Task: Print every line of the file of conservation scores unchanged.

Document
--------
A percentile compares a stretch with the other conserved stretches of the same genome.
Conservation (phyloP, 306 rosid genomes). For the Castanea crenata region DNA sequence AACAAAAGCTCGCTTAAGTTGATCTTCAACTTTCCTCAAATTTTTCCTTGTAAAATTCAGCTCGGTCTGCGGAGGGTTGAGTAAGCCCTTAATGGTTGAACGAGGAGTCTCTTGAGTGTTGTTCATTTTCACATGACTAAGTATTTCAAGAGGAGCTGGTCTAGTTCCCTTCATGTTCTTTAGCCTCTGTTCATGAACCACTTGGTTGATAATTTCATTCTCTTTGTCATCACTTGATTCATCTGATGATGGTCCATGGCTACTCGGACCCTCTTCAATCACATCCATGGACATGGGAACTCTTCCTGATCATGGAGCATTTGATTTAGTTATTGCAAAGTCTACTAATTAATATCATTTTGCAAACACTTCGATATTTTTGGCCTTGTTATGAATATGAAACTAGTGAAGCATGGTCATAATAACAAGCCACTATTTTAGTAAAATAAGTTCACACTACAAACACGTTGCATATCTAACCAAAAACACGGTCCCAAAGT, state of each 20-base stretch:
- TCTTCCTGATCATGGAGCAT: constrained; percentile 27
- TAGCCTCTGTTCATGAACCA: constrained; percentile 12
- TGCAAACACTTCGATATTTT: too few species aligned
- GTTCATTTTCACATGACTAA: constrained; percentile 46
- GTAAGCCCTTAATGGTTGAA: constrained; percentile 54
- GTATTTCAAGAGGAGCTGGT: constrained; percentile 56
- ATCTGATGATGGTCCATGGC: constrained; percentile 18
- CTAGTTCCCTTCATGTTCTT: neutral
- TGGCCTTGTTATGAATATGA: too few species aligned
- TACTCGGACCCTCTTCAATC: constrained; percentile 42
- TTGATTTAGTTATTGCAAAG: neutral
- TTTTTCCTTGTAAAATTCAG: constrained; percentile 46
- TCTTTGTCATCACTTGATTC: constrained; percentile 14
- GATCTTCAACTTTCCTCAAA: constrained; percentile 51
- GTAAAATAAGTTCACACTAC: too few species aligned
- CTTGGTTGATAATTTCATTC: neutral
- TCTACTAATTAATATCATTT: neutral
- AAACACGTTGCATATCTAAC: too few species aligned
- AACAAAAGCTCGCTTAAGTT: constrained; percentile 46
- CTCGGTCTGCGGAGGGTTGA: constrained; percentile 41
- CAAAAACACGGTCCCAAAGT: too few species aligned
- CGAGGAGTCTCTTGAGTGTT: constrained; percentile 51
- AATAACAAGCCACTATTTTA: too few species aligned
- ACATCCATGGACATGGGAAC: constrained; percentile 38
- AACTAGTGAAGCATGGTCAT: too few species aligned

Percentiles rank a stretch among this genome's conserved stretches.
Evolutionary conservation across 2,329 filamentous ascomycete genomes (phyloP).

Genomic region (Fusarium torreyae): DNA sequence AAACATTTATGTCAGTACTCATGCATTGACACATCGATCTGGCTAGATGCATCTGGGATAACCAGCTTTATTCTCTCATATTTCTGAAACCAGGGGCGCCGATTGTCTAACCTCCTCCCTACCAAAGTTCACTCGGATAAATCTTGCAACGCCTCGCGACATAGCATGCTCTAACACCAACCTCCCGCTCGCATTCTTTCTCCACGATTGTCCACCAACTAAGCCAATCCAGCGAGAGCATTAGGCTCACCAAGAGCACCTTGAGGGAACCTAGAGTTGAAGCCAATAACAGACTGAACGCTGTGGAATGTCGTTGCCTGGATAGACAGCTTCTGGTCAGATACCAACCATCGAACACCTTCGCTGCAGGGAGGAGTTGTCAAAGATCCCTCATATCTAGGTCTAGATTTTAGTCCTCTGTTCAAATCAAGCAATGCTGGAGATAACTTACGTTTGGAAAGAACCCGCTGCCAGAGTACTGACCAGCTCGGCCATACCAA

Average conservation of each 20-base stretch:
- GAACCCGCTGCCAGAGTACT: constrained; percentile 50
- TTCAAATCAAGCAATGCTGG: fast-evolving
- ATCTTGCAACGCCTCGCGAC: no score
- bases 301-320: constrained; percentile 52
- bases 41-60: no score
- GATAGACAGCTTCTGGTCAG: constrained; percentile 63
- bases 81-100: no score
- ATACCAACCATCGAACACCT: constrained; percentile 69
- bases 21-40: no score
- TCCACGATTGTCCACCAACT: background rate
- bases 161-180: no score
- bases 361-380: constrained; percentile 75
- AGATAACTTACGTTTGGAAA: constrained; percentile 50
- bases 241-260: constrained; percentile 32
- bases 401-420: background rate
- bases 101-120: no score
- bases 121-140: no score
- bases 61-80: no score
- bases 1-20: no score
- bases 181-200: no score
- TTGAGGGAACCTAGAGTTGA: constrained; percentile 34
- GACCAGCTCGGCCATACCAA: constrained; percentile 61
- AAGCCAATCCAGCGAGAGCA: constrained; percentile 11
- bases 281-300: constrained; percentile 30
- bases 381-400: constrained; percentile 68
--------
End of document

A percentile compares a stretch with the other conserved stretches of the same genome.
Conservation (phyloP, 306 rosid genomes). For the Castanea crenata region DNA sequence AACAAAAGCTCGCTTAAGTTGATCTTCAACTTTCCTCAAATTTTTCCTTGTAAAATTCAGCTCGGTCTGCGGAGGGTTGAGTAAGCCCTTAATGGTTGAACGAGGAGTCTCTTGAGTGTTGTTCATTTTCACATGACTAAGTATTTCAAGAGGAGCTGGTCTAGTTCCCTTCATGTTCTTTAGCCTCTGTTCATGAACCACTTGGTTGATAATTTCATTCTCTTTGTCATCACTTGATTCATCTGATGATGGTCCATGGCTACTCGGACCCTCTTCAATCACATCCATGGACATGGGAACTCTTCCTGATCATGGAGCATTTGATTTAGTTATTGCAAAGTCTACTAATTAATATCATTTTGCAAACACTTCGATATTTTTGGCCTTGTTATGAATATGAAACTAGTGAAGCATGGTCATAATAACAAGCCACTATTTTAGTAAAATAAGTTCACACTACAAACACGTTGCATATCTAACCAAAAACACGGTCCCAAAGT, state of each 20-base stretch:
- TCTTCCTGATCATGGAGCAT: constrained; percentile 27
- TAGCCTCTGTTCATGAACCA: constrained; percentile 12
- TGCAAACACTTCGATATTTT: too few species aligned
- GTTCATTTTCACATGACTAA: constrained; percentile 46
- GTAAGCCCTTAATGGTTGAA: constrained; percentile 54
- GTATTTCAAGAGGAGCTGGT: constrained; percentile 56
- ATCTGATGATGGTCCATGGC: constrained; percentile 18
- CTAGTTCCCTTCATGTTCTT: neutral
- TGGCCTTGTTATGAATATGA: too few species aligned
- TACTCGGACCCTCTTCAATC: constrained; percentile 42
- TTGATTTAGTTATTGCAAAG: neutral
- TTTTTCCTTGTAAAATTCAG: constrained; percentile 46
- TCTTTGTCATCACTTGATTC: constrained; percentile 14
- GATCTTCAACTTTCCTCAAA: constrained; percentile 51
- GTAAAATAAGTTCACACTAC: too few species aligned
- CTTGGTTGATAATTTCATTC: neutral
- TCTACTAATTAATATCATTT: neutral
- AAACACGTTGCATATCTAAC: too few species aligned
- AACAAAAGCTCGCTTAAGTT: constrained; percentile 46
- CTCGGTCTGCGGAGGGTTGA: constrained; percentile 41
- CAAAAACACGGTCCCAAAGT: too few species aligned
- CGAGGAGTCTCTTGAGTGTT: constrained; percentile 51
- AATAACAAGCCACTATTTTA: too few species aligned
- ACATCCATGGACATGGGAAC: constrained; percentile 38
- AACTAGTGAAGCATGGTCAT: too few species aligned

Percentiles rank a stretch among this genome's conserved stretches.
Evolutionary conservation across 2,329 filamentous ascomycete genomes (phyloP).

Genomic region (Fusarium torreyae): DNA sequence AAACATTTATGTCAGTACTCATGCATTGACACATCGATCTGGCTAGATGCATCTGGGATAACCAGCTTTATTCTCTCATATTTCTGAAACCAGGGGCGCCGATTGTCTAACCTCCTCCCTACCAAAGTTCACTCGGATAAATCTTGCAACGCCTCGCGACATAGCATGCTCTAACACCAACCTCCCGCTCGCATTCTTTCTCCACGATTGTCCACCAACTAAGCCAATCCAGCGAGAGCATTAGGCTCACCAAGAGCACCTTGAGGGAACCTAGAGTTGAAGCCAATAACAGACTGAACGCTGTGGAATGTCGTTGCCTGGATAGACAGCTTCTGGTCAGATACCAACCATCGAACACCTTCGCTGCAGGGAGGAGTTGTCAAAGATCCCTCATATCTAGGTCTAGATTTTAGTCCTCTGTTCAAATCAAGCAATGCTGGAGATAACTTACGTTTGGAAAGAACCCGCTGCCAGAGTACTGACCAGCTCGGCCATACCAA

Average conservation of each 20-base stretch:
- GAACCCGCTGCCAGAGTACT: constrained; percentile 50
- TTCAAATCAAGCAATGCTGG: fast-evolving
- ATCTTGCAACGCCTCGCGAC: no score
- bases 301-320: constrained; percentile 52
- bases 41-60: no score
- GATAGACAGCTTCTGGTCAG: constrained; percentile 63
- bases 81-100: no score
- ATACCAACCATCGAACACCT: constrained; percentile 69
- bases 21-40: no score
- TCCACGATTGTCCACCAACT: background rate
- bases 161-180: no score
- bases 361-380: constrained; percentile 75
- AGATAACTTACGTTTGGAAA: constrained; percentile 50
- bases 241-260: constrained; percentile 32
- bases 401-420: background rate
- bases 101-120: no score
- bases 121-140: no score
- bases 61-80: no score
- bases 1-20: no score
- bases 181-200: no score
- TTGAGGGAACCTAGAGTTGA: constrained; percentile 34
- GACCAGCTCGGCCATACCAA: constrained; percentile 61
- AAGCCAATCCAGCGAGAGCA: constrained; percentile 11
- bases 281-300: constrained; percentile 30
- bases 381-400: constrained; percentile 68